Residents, police discuss preventing crime in the 4th District

CHATHAM CO., GA (WTOC) - Residents in Savannah's 4th District are looking for answers to help cut back on crime.

Alderwoman Ellen Sprague hosted a meeting at Harvest Church of the Nazarene to discuss crime on the heels of a couple of shootings over the weekend.

Police presented some ways they're addressing crime in the area, but they also heard questions and feedback from residents. But officers say they're "all ears" all the time, not just at formal meetings like this one.

"We want to have sit downs at your dining room table, we want to sit down at the coffee shop with you. We want to come by your business, come by your home and get to know who you are and get to know what your concerns are, and let us share some of our ideas with you. That's true community-oriented policing," said Maj. Larry Branson, SCMPD.

Monday night police shared some of the initiatives they're pushing to cut back on crime. Among them, a summer youth program that hopes to fill a void.

"There's money in the system for kids that are designated felons. There's money in the system for resources for kids that are on the edge. There's nothing for those kids who are being slowly dragged towards that edge or treading that way themselves," said Maj. Richard Zapal, SCMPD.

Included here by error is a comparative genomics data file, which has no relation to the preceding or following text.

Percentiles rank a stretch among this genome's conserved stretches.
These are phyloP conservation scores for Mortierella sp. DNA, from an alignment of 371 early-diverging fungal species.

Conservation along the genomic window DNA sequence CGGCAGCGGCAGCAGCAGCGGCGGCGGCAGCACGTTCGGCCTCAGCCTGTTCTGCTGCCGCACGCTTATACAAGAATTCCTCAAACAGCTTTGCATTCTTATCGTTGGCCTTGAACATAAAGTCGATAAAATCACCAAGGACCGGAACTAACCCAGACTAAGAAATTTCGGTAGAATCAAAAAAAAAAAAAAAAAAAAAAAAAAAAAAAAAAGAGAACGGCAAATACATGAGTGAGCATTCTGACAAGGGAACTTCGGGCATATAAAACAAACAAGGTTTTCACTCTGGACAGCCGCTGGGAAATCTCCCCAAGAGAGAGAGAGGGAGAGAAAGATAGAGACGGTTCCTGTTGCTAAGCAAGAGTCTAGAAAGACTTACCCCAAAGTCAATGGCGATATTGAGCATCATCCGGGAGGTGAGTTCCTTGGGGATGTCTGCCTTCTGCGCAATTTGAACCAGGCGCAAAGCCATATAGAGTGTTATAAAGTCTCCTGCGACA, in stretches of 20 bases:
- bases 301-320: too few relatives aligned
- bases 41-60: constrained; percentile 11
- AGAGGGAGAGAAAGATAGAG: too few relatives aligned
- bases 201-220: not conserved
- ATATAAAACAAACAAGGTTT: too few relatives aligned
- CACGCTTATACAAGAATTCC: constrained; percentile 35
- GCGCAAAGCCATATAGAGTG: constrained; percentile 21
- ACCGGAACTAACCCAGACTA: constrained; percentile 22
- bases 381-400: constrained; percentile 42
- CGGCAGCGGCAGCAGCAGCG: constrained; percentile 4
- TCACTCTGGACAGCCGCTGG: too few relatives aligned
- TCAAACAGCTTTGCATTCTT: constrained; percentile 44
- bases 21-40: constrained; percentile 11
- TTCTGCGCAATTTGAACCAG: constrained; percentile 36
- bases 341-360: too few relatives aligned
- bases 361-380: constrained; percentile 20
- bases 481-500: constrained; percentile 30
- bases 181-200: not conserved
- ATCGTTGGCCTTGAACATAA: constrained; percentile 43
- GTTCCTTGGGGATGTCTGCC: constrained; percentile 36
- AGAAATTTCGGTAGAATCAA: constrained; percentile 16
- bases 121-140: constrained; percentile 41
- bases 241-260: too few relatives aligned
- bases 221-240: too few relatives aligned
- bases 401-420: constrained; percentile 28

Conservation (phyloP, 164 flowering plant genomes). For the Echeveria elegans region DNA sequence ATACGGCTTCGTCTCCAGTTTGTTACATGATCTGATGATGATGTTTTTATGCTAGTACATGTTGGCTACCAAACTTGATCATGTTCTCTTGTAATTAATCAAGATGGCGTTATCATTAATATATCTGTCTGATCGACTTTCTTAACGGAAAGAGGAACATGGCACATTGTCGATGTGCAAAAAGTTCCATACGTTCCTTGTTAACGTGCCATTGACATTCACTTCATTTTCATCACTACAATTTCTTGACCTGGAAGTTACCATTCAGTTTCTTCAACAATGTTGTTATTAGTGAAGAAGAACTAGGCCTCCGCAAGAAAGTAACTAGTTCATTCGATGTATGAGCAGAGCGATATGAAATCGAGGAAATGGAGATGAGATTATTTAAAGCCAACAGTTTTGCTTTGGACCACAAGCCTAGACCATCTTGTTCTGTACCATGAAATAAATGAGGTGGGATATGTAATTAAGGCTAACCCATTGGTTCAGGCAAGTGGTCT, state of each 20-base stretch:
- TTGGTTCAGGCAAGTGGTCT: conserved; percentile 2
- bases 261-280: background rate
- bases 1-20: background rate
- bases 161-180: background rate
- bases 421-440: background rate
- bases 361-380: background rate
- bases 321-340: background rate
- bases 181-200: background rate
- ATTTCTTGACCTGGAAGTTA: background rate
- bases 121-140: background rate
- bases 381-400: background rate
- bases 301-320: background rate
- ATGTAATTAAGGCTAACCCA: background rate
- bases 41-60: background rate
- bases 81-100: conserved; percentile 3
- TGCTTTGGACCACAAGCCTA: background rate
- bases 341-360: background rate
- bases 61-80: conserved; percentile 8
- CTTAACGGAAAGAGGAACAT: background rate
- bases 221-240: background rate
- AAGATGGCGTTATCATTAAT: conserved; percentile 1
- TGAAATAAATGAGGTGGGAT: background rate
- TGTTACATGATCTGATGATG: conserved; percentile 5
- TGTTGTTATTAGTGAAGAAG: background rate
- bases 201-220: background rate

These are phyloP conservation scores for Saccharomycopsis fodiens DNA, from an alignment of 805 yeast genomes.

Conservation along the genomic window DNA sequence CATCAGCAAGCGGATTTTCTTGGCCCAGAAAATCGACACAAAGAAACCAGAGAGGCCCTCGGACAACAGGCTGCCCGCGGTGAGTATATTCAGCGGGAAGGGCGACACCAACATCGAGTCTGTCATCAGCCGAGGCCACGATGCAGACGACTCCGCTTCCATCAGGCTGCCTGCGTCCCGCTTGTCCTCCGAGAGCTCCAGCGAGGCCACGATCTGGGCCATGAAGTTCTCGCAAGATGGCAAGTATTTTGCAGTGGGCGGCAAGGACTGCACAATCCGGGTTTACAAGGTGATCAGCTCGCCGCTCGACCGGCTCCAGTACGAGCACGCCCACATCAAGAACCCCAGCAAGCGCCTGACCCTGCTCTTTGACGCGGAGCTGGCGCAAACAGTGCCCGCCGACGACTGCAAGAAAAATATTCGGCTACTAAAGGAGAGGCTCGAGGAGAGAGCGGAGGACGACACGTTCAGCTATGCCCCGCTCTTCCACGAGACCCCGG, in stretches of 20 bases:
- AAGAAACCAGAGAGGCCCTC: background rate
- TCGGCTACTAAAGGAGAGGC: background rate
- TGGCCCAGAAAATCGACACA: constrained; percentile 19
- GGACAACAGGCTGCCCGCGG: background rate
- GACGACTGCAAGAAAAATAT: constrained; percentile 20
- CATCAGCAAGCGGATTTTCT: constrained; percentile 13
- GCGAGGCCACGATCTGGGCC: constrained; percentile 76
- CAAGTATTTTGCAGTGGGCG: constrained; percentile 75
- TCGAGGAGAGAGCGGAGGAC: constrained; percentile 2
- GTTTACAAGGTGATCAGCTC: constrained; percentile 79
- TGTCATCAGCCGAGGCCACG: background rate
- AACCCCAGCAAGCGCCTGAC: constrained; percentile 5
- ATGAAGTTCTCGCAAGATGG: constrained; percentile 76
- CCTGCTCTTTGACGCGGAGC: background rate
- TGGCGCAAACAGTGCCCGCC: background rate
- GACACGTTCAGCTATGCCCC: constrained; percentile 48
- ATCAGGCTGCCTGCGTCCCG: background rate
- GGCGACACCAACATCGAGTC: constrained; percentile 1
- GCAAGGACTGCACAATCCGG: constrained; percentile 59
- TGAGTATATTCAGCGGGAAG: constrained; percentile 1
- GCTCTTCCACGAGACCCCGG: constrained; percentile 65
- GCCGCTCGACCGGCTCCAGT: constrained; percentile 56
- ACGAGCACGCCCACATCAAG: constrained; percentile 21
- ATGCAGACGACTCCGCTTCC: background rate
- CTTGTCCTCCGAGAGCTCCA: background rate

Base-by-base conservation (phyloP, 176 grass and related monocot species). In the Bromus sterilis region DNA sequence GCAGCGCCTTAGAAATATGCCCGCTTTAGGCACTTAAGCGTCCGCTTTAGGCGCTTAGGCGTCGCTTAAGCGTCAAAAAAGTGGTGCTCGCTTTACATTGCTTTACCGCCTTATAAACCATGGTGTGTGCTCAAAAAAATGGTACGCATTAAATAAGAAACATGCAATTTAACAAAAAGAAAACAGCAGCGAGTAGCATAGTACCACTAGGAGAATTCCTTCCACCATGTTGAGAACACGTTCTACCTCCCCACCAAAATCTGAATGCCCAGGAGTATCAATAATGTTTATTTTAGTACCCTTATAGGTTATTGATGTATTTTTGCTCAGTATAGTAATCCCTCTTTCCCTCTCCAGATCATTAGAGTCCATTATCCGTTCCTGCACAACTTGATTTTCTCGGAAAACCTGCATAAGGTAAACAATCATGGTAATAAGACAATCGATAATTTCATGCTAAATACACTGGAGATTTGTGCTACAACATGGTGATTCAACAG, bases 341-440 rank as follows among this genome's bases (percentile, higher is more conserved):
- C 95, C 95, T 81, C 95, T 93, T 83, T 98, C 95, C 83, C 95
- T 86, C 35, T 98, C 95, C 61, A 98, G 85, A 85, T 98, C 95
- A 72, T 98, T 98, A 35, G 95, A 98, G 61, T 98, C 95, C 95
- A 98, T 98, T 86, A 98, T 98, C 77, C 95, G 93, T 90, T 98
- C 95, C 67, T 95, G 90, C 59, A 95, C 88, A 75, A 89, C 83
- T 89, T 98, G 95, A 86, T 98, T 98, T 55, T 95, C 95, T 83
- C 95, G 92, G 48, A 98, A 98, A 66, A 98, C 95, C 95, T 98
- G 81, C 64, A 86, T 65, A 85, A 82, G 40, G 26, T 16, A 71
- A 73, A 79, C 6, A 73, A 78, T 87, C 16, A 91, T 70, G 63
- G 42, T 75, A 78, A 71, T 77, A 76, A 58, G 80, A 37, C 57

Maj. Branson said they're pushing to put more officers on the streets to build relationships with the community.

"Each precinct will tailor they're approach individually, but I can tell you on the most part it's going to be more park walk-and-talk, more activity out with the bicycles, more talking with the neighbors in the community, more talking to the folks in the businesses. There's going to be more connection," said Maj. Branson.

And he says people should see that effort in the coming months.

Police Chief Jack Lumpkin acknowledged audience concern about the need for more officers on the force. The good news: they've seen an increase from 30 applications a month to 180 per month.

And though they are still 59 officers short as of Monday night, the chief anticipates that will change by next year.

"The plan is to be at full strength moving in the next 12 months," Chief Lumpkin.

The good news, according to police, is that crime in the county has actually seen a downward trend over the years. But one of the biggest problems here remains property crimes.

Police say there are a few proven things that deter burglars: motion-sensor lights, alarm systems, security cameras, and locking your car all the time.

They also say a dog can often make a would-be burglar think twice.

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